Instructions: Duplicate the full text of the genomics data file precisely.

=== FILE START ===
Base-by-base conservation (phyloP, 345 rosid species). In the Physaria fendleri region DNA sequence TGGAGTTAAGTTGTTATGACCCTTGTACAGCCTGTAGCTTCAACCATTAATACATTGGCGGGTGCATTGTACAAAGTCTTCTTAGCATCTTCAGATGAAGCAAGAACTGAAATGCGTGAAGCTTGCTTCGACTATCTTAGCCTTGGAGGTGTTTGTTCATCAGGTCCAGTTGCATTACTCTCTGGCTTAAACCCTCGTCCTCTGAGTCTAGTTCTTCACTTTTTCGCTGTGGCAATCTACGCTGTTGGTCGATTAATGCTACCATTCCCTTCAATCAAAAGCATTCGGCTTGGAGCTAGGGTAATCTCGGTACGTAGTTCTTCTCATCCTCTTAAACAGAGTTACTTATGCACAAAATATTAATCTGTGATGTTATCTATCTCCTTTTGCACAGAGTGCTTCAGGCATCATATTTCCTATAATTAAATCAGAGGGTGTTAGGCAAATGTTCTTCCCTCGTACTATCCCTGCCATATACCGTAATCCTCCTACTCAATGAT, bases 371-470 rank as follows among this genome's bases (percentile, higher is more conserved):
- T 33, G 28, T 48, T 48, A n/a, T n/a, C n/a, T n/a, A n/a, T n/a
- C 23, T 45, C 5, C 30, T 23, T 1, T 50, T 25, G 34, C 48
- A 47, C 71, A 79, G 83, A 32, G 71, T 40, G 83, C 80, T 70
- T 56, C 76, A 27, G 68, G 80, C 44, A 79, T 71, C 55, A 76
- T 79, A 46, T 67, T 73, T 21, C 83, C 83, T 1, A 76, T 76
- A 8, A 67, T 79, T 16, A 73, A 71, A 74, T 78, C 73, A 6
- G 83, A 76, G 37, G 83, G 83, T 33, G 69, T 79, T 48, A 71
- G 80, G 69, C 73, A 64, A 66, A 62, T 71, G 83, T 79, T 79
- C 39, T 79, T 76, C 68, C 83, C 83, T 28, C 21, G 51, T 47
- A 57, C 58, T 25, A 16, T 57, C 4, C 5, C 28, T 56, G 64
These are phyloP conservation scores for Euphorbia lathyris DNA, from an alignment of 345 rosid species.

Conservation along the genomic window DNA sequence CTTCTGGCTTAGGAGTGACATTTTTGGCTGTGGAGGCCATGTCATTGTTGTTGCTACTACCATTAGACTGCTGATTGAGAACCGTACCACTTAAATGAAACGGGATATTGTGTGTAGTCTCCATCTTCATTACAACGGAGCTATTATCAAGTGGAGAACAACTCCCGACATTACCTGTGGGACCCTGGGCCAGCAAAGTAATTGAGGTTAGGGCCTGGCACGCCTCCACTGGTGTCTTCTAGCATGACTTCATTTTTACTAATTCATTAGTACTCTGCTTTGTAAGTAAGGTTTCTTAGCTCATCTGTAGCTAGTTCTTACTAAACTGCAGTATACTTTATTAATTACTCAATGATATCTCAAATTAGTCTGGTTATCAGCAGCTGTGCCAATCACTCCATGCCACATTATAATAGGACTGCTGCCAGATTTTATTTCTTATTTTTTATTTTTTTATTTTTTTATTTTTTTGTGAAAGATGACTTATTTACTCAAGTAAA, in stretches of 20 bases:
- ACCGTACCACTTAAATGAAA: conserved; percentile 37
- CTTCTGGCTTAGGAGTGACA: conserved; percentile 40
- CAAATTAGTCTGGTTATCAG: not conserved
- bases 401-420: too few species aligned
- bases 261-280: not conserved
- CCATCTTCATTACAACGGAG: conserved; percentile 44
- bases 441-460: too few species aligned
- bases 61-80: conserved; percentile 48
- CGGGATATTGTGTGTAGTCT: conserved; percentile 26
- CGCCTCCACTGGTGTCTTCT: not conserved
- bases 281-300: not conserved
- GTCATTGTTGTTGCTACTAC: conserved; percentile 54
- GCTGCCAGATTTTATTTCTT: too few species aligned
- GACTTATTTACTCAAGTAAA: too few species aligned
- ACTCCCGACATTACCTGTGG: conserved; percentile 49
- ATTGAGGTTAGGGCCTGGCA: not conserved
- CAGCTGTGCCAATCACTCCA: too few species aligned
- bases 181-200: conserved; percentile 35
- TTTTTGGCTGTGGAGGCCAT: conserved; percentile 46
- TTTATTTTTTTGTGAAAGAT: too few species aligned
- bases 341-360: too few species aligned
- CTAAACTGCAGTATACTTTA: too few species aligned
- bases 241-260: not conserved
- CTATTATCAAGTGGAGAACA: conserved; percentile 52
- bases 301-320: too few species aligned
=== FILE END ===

Base-by-base conservation (phyloP, 345 rosid species). In the Physaria fendleri region DNA sequence TGGAGTTAAGTTGTTATGACCCTTGTACAGCCTGTAGCTTCAACCATTAATACATTGGCGGGTGCATTGTACAAAGTCTTCTTAGCATCTTCAGATGAAGCAAGAACTGAAATGCGTGAAGCTTGCTTCGACTATCTTAGCCTTGGAGGTGTTTGTTCATCAGGTCCAGTTGCATTACTCTCTGGCTTAAACCCTCGTCCTCTGAGTCTAGTTCTTCACTTTTTCGCTGTGGCAATCTACGCTGTTGGTCGATTAATGCTACCATTCCCTTCAATCAAAAGCATTCGGCTTGGAGCTAGGGTAATCTCGGTACGTAGTTCTTCTCATCCTCTTAAACAGAGTTACTTATGCACAAAATATTAATCTGTGATGTTATCTATCTCCTTTTGCACAGAGTGCTTCAGGCATCATATTTCCTATAATTAAATCAGAGGGTGTTAGGCAAATGTTCTTCCCTCGTACTATCCCTGCCATATACCGTAATCCTCCTACTCAATGAT, bases 371-470 rank as follows among this genome's bases (percentile, higher is more conserved):
- T 33, G 28, T 48, T 48, A n/a, T n/a, C n/a, T n/a, A n/a, T n/a
- C 23, T 45, C 5, C 30, T 23, T 1, T 50, T 25, G 34, C 48
- A 47, C 71, A 79, G 83, A 32, G 71, T 40, G 83, C 80, T 70
- T 56, C 76, A 27, G 68, G 80, C 44, A 79, T 71, C 55, A 76
- T 79, A 46, T 67, T 73, T 21, C 83, C 83, T 1, A 76, T 76
- A 8, A 67, T 79, T 16, A 73, A 71, A 74, T 78, C 73, A 6
- G 83, A 76, G 37, G 83, G 83, T 33, G 69, T 79, T 48, A 71
- G 80, G 69, C 73, A 64, A 66, A 62, T 71, G 83, T 79, T 79
- C 39, T 79, T 76, C 68, C 83, C 83, T 28, C 21, G 51, T 47
- A 57, C 58, T 25, A 16, T 57, C 4, C 5, C 28, T 56, G 64
These are phyloP conservation scores for Euphorbia lathyris DNA, from an alignment of 345 rosid species.

Conservation along the genomic window DNA sequence CTTCTGGCTTAGGAGTGACATTTTTGGCTGTGGAGGCCATGTCATTGTTGTTGCTACTACCATTAGACTGCTGATTGAGAACCGTACCACTTAAATGAAACGGGATATTGTGTGTAGTCTCCATCTTCATTACAACGGAGCTATTATCAAGTGGAGAACAACTCCCGACATTACCTGTGGGACCCTGGGCCAGCAAAGTAATTGAGGTTAGGGCCTGGCACGCCTCCACTGGTGTCTTCTAGCATGACTTCATTTTTACTAATTCATTAGTACTCTGCTTTGTAAGTAAGGTTTCTTAGCTCATCTGTAGCTAGTTCTTACTAAACTGCAGTATACTTTATTAATTACTCAATGATATCTCAAATTAGTCTGGTTATCAGCAGCTGTGCCAATCACTCCATGCCACATTATAATAGGACTGCTGCCAGATTTTATTTCTTATTTTTTATTTTTTTATTTTTTTATTTTTTTGTGAAAGATGACTTATTTACTCAAGTAAA, in stretches of 20 bases:
- ACCGTACCACTTAAATGAAA: conserved; percentile 37
- CTTCTGGCTTAGGAGTGACA: conserved; percentile 40
- CAAATTAGTCTGGTTATCAG: not conserved
- bases 401-420: too few species aligned
- bases 261-280: not conserved
- CCATCTTCATTACAACGGAG: conserved; percentile 44
- bases 441-460: too few species aligned
- bases 61-80: conserved; percentile 48
- CGGGATATTGTGTGTAGTCT: conserved; percentile 26
- CGCCTCCACTGGTGTCTTCT: not conserved
- bases 281-300: not conserved
- GTCATTGTTGTTGCTACTAC: conserved; percentile 54
- GCTGCCAGATTTTATTTCTT: too few species aligned
- GACTTATTTACTCAAGTAAA: too few species aligned
- ACTCCCGACATTACCTGTGG: conserved; percentile 49
- ATTGAGGTTAGGGCCTGGCA: not conserved
- CAGCTGTGCCAATCACTCCA: too few species aligned
- bases 181-200: conserved; percentile 35
- TTTTTGGCTGTGGAGGCCAT: conserved; percentile 46
- TTTATTTTTTTGTGAAAGAT: too few species aligned
- bases 341-360: too few species aligned
- CTAAACTGCAGTATACTTTA: too few species aligned
- bases 241-260: not conserved
- CTATTATCAAGTGGAGAACA: conserved; percentile 52
- bases 301-320: too few species aligned